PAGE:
Composing Umbraco v8 Components

Thursday, February 7, 2019 12:00 PM umbraco

(continuing from Composing Umbraco v8 Collections)

So far, we have explained how to compose Umbraco by registering various elements, such as content finders or property value converters. In other words, how to modify how Umbraco works. But there is one missing bit: how to add functionality. Or, as a tweet asked:

What would be great is to have concrete samples of how to use the code [...] like updating fields on save, etc.

In other words: where should my code go, and how should I hook it into Umbraco?

Components

When one wants to go beyond composing Umbraco, and needs to add functionality... one adds a component to Umbraco. A component implements IComponent. A component:

And so, here is a full example of a component that, whenever a document is saved, would create a corresponding media:

public class MyComponent : IComponent
{
  private readonly IMediaService _mediaService;
  private readonly IMediaTypeService _mediaTypeService;

  // constructor: inject what we need
  public MyComponent(
    IMediaService mediaService,
    IMediaTypeService mediaTypeService)
  {
    _mediaService = mediaService;
    _mediaTypeService = mediaTypeService;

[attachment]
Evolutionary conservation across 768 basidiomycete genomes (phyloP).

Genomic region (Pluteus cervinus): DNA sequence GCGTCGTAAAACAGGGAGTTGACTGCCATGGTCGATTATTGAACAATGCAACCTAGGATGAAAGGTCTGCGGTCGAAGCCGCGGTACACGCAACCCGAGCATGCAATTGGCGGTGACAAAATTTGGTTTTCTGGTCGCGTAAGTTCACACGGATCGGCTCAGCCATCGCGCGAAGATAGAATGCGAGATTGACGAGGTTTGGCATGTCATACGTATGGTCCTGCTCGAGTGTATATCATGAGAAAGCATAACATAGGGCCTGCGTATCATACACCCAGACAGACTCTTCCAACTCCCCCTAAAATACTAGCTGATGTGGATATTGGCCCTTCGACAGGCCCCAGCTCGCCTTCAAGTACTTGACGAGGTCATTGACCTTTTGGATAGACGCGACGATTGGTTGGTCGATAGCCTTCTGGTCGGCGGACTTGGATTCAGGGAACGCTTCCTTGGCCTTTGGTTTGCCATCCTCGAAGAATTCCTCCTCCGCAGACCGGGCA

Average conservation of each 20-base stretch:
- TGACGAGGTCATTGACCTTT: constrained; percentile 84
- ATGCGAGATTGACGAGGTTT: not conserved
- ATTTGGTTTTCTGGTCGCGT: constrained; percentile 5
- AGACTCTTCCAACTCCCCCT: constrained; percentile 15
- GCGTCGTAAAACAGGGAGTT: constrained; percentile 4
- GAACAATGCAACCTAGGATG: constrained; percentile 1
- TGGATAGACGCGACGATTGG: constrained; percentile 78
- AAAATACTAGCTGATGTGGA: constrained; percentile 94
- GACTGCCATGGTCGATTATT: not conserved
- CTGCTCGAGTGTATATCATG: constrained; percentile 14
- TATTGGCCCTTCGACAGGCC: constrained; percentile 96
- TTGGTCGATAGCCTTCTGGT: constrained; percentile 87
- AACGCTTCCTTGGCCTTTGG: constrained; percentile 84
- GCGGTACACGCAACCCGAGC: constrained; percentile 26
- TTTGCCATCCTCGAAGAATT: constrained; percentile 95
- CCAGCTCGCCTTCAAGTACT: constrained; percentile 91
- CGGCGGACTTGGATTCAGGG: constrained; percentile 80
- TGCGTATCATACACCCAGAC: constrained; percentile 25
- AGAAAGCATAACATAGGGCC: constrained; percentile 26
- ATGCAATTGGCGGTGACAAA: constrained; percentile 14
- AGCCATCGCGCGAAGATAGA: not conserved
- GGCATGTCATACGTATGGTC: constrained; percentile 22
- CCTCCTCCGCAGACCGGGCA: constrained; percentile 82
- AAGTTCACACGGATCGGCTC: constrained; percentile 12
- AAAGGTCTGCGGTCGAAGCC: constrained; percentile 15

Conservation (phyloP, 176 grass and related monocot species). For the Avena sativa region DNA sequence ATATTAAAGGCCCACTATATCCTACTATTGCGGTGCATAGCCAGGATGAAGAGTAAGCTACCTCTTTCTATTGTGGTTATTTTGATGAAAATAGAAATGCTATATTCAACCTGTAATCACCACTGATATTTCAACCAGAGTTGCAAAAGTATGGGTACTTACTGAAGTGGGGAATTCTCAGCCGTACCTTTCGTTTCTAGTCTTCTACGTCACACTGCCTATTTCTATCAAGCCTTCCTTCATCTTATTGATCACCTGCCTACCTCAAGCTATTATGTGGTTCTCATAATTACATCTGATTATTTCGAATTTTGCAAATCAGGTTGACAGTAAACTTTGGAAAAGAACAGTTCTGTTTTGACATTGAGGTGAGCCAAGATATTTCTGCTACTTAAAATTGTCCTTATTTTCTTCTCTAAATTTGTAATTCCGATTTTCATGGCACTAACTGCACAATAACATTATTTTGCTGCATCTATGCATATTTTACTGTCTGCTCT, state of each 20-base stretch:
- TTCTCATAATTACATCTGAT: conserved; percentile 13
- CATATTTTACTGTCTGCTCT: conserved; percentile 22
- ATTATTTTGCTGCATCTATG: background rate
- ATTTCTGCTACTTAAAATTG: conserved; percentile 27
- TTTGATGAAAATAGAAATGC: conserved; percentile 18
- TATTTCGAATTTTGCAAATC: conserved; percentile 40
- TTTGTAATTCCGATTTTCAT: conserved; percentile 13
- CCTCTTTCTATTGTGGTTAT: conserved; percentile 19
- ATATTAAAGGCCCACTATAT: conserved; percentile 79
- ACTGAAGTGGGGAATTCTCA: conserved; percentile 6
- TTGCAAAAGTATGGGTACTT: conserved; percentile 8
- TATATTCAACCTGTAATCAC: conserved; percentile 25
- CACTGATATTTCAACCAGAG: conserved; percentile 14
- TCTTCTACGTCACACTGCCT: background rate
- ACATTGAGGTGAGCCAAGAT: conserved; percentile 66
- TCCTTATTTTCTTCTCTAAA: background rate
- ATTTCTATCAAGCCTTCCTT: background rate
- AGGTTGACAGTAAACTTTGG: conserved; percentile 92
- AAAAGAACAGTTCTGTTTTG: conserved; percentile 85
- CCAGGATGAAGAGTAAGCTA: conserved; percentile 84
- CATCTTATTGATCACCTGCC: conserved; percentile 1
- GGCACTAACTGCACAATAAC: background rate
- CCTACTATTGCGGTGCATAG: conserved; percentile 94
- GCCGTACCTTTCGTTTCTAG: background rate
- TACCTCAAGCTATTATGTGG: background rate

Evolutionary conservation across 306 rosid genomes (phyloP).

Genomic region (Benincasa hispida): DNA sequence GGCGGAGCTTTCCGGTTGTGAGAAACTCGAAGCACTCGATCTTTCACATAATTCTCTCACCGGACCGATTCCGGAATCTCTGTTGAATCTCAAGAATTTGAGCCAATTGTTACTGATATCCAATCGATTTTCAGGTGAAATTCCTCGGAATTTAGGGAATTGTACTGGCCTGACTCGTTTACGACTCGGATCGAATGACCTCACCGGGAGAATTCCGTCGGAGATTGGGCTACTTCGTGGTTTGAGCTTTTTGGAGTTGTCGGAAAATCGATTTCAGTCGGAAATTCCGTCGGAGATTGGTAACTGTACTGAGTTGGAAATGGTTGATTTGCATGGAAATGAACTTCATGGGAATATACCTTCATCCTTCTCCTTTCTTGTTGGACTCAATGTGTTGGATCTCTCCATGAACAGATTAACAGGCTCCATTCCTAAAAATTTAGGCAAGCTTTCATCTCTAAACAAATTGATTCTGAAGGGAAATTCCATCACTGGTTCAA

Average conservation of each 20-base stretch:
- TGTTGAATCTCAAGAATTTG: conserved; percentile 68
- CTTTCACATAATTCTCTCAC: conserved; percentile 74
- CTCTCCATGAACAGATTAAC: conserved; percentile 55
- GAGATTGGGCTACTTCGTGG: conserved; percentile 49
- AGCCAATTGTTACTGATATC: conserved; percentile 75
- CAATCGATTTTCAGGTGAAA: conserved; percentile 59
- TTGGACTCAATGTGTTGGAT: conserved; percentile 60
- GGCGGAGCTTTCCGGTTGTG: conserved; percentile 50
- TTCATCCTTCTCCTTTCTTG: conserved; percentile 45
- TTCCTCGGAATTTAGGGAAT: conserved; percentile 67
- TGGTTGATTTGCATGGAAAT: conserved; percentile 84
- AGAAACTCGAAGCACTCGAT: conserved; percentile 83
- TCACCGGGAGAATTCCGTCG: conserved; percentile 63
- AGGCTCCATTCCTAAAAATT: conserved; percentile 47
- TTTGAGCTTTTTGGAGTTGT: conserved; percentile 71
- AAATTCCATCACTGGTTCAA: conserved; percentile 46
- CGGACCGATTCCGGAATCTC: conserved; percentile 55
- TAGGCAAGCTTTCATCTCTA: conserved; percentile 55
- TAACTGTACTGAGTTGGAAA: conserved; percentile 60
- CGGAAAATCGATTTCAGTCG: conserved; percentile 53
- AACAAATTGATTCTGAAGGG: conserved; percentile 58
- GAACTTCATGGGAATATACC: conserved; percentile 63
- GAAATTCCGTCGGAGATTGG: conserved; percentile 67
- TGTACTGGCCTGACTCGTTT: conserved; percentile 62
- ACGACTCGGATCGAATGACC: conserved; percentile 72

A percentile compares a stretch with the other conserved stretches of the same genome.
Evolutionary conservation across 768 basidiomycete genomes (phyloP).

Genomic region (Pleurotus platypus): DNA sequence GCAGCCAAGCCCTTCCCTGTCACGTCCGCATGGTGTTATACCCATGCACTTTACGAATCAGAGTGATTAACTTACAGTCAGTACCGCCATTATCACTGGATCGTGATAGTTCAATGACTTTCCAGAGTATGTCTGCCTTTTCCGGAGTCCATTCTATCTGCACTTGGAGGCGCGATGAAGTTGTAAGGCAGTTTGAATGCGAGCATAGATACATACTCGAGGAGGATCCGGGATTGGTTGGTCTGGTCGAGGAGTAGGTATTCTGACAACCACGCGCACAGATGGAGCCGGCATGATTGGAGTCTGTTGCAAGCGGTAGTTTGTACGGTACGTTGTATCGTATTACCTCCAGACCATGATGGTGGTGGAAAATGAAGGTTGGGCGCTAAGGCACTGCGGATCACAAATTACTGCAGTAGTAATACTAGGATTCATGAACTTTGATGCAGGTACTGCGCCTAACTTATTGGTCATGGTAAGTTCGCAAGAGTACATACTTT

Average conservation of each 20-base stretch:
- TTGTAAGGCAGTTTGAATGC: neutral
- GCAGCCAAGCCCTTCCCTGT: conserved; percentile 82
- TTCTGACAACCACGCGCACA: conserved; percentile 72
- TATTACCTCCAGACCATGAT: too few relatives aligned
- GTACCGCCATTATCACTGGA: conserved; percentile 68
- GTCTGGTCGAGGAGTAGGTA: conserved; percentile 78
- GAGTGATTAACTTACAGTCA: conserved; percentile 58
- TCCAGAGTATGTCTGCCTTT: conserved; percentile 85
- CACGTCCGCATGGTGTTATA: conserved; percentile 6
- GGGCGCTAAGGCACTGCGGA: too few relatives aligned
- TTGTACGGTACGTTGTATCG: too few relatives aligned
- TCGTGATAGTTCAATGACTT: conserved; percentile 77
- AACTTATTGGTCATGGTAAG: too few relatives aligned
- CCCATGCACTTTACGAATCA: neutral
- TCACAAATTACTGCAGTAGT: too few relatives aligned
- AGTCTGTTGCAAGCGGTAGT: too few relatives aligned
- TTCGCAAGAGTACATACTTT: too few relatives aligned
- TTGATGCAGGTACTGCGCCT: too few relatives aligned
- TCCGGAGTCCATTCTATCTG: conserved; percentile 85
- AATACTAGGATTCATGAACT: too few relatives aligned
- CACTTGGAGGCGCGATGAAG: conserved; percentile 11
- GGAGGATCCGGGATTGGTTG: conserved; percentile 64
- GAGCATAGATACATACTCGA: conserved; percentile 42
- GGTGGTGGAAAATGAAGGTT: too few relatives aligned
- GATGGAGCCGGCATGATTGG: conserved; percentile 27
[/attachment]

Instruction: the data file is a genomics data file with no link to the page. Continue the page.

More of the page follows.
}

  // initialize: runs once when Umbraco starts
  public void Initialize()
  {
    ContentService.Saved += (sender, args) =>
    {
      var mediaType = _mediaTypeService.Get("foo");
      foreach (var savedContent in args.SavedEntities)
      {
        var media = new Media(savedContent.Name, -1, mediaType);
        _mediaService.Save(media);
      }
    }
  }

  // terminate: runs once when Umbraco stops
  public void Terminate()
  { }
}

Composing Components

How does Umbraco finds components, and in which order are they running? Well, using the mechanisms we described in the previous posts! Umbraco has a collection of components, which is created during composition. So... if I want the above component to run, I need to register it:

public class MyComposer : IUserComposer
{
  public void Compose(Composition composition)
  {
    composition.Components().Append<MyComponent>();
  }
}

The collection is ordered, therefore the order of execution of components is deterministic. If the component is registered by a IUserComposer, you know that it will execute after Core's components. This means, for instance, that you know that the front end cache component has executed and responded to events and updated the cache accordingly.

Moving Cheese

cheese.png

Coming from v7, you may start to see a pattern here. Resolvers are becoming composition. OnApplicationStarting is becoming composers. OnApplicationStarted is becoming components. The only thing that is discovered is composers, and then the rest is explicit.

It may be a little bit more verbose (as in, less easy) but... I have the feeling it is more predictable and robust, i.e. simpler. What do you think?

And, what should the next episode be about?

Note: these posts are not documentation. They introduce concepts, and try to start discussions, in order to gather feedback and ideas. To some extend, they are RFCs. In an ideal world, as things stabilize, these concepts should be properly documented. And then, maybe these posts should just go away as to not clutter Google.

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